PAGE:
• Anti-Nuclear Antibody Test: which tests the levels of antibodies in relation to tissues
  • Complete Blood Count Test: this test measures the number of red blood cells, white blood cells, haemoglobin, and the fraction of red blood cells present in relation to the rest of the blood. It also provides information on the average size of the red blood cells, the haemoglobin amount per red blood cell, the amount of haemoglobin relative to the size of the cell, and platelet count
  • Erythocyte Sedimentation Rate: tests the rate at which red blood cells settle at the bottom of a tube in an hour. Faster than usual settling rates are indicative of a Systemic Disease such as Lupus
  • Chest X-rays: used to reveal abnormal shadows indicating fluids or inflammation in the lungs
  • Urinalysis: checks for increased protein levels and red blood cells present in the urine which often occurs if the kidneys are affected by Lupus
  • Kidney and liver assessment: as the disease can affect these organs
  • Echocardiogram: uses sound waves to produce real-time images of a beating heart, allowing for examination to determine problems with the valves, and other sections of the heart
  • Tissue biopsy of lesions



There is no cure for Lupus, but the condition can be managed with various treatments:

  • Nonsteroidal Anti Inflammatory Drugs (NSAIDs): such as ibuprofen, aspirin, and Cox-2 inhibitors are used to reduce inflammation, fevers, muscle pains, and arthritis
  • Anti-malaria Drugs: such as hydroxychloroquine and chloroquine are used to reduce joint pain, skin rashes, and fatigue
  • Corticosteroids: such as Prednisolone are used for treating serious complications of Lupus, for example, those affecting the heart, lungs, or nervous system. Also used to treat the skin rashes and inflammatory responses
  • Corticosteroid creams: used to treat skin rashes
  • Immune Suppressant Drugs: such as methotrexate are used to suppress the immune system and is often used for the more severe cases of Lupus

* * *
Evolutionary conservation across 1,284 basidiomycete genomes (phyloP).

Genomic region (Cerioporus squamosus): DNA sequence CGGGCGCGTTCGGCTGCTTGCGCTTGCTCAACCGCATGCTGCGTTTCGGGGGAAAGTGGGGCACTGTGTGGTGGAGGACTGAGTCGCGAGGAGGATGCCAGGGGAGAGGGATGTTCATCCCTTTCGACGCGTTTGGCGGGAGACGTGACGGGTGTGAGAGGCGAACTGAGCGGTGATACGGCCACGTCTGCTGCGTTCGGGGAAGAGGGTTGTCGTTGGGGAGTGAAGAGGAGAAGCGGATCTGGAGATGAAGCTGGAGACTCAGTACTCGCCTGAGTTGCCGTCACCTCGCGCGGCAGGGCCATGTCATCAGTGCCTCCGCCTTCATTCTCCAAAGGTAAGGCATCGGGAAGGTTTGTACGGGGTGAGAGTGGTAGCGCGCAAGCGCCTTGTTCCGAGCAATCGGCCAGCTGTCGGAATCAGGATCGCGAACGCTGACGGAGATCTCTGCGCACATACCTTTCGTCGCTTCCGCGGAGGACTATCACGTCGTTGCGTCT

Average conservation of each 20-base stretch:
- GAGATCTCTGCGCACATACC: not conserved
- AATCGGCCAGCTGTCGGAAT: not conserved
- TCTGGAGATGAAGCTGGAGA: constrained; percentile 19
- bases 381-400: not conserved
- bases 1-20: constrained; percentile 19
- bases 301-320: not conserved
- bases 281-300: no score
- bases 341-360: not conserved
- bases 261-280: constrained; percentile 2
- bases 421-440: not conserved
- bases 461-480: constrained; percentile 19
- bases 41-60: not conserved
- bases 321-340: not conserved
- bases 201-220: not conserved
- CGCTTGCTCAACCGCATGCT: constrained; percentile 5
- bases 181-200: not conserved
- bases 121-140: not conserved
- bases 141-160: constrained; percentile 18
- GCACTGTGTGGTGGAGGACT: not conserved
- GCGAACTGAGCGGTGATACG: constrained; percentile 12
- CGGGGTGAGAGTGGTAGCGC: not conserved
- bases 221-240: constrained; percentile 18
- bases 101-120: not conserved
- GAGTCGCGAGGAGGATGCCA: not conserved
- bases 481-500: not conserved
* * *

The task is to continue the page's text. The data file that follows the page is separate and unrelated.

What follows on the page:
• Blood thinners: are used in the treatment of blood clotting which is a side effect common with Lupus
  • Belimumab: (a biologic drug) has been found to be effective in some patients, but more testing is needed
  • Lifestyle changes: such as avoiding certain foods, reducing stress, wearing sun protection, avoiding smoking and alcohol, avoiding people with infections, and exercising



  • Dehydroepiandrosterone (DHEA): Supplements containing this hormone reduce the amount/dose of steroids needed to stabilize Lupus symptoms
  • Fish Oil: Omega – 3 has been found to be beneficial for Lupus sufferers. More studies are required
  • Vitamin D
  • MSM: This is a natural anti-inflammatory that improves digestive systems
  • Chlorella and Spirulina: These are both powerful antioxidants and work by alkalizing the body, providing electrolytes, and boosting liver and kidney functions
  • Turmeric: This herb works in a similar fashion to steroids to decrease inflammation and swelling
  • Pine bark reduces inflammation. More studies are required
  • Aromatherapy: Essential oils such as Frankincense (lowers inflammation), helichrysum (supports nervous system and can help reverse autoimmune reactions), lavender and geranium (treats skin inflammations), and ginger oil (used for digestion) are helpful in treating Lupus
  • Yoga: Helps to decrease stress and inflammation while providing gentle exercise
  • Acupuncture: Treats chronic pain naturally
  • Massage therapy: Helps to ease stiffness and soreness in the muscles
  • Meditation: Prevents stress, anxiety, and depression. Plus the power of positive thinking is thought to work wonders for all types of illnesses



  • Unprocessed foods
  • Vegetables
  • Fish
  • Foods with high antioxidant properties such as sprouts, fruits, herbs and spices, beans and whole grains
  • Avocados
  • Olive oil
  • Nuts and seeds
  • Coconut oil
  • Milk
  • Cucumbers
  • Melons
  • Green tea



  • Gluten
  • Trans fats, and some saturated fats: lead to inflammation and heart problems
  • Added sugars: overstimulate the immune system, resulting in increased pain
  • Food with high salt content: as Lupus can damage the kidneys, their ability to process salts is decreased, resulting in fluid retention, swelling, and electrolyte imbalances
  • Caffeine and alcohol: which has been known to increase anxiety and inflammation, cause dehydration and insomnia, and damage the liver
  • Certain legumes: such as alfalfa, green beans, peanuts, soybeans, and snow peas contain the amino acid L-canavanine which has been known to cause flare-ups in Lupus sufferers.



It is possible for women with Lupus to have healthy babies. It is preferable that the Lupus is in remission when conceiving so there is less chance of a flare up during pregnancy. This disease does not lower fertility, however, it does increase the risk of miscarriage and pregnancies are considered high risk.